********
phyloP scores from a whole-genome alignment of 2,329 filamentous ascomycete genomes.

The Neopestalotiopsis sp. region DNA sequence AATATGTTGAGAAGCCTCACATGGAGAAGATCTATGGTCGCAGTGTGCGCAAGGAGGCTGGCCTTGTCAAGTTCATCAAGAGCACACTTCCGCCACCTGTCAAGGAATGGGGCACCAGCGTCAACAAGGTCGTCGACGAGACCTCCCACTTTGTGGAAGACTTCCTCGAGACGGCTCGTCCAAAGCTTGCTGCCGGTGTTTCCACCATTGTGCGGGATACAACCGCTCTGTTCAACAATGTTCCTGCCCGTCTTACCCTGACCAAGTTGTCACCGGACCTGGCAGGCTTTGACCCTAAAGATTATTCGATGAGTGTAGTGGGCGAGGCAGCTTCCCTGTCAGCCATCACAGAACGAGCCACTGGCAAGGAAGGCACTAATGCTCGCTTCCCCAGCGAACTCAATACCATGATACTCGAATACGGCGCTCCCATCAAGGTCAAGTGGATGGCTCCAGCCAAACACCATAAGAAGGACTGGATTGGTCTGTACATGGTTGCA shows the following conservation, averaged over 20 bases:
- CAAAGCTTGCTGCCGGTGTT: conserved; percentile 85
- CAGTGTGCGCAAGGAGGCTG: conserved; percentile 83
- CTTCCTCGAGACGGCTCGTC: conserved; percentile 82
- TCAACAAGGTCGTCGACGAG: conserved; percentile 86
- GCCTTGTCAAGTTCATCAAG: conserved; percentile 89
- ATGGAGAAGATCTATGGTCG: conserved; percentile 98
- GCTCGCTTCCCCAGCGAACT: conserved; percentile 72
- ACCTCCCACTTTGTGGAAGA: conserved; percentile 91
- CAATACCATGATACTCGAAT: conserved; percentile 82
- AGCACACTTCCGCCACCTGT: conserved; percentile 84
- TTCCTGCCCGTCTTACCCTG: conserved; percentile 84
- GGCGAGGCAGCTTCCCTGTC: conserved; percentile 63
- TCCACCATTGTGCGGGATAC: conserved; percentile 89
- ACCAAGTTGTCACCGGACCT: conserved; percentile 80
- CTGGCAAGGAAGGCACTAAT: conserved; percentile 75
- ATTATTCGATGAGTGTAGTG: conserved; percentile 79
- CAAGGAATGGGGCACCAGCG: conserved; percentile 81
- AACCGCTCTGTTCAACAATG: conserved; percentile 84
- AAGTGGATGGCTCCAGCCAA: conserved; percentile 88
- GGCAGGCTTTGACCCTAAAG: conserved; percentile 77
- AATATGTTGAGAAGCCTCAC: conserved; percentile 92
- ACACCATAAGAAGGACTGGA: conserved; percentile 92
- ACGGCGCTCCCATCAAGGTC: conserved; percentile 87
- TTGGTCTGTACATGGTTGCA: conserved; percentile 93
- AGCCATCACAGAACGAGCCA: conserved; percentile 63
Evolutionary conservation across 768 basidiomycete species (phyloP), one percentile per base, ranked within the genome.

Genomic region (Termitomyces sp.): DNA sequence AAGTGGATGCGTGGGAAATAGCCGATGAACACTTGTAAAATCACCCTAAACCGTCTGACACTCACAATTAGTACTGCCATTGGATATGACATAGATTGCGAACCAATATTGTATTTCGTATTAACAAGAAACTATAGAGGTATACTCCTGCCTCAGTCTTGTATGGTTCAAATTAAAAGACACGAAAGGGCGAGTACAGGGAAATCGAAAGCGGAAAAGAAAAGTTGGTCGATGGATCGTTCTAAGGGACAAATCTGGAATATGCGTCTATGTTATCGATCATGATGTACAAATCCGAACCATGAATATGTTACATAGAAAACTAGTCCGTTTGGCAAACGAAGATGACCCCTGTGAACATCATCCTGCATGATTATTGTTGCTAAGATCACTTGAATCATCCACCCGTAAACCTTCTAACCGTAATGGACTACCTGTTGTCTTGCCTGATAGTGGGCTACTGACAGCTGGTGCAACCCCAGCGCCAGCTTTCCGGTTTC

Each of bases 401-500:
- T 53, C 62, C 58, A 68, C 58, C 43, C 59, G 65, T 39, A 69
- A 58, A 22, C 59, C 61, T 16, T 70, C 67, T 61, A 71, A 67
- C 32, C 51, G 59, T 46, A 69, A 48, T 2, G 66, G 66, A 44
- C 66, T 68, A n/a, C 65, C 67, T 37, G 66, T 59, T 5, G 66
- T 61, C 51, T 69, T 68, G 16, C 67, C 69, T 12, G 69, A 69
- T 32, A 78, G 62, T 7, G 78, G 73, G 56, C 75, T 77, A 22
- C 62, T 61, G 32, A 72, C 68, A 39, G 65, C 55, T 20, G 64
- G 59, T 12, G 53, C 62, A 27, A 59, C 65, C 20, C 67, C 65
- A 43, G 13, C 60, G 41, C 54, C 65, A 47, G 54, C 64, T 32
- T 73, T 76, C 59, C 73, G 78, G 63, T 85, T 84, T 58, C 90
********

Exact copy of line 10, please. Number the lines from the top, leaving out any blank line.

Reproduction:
- ACCTCCCACTTTGTGGAAGA: conserved; percentile 91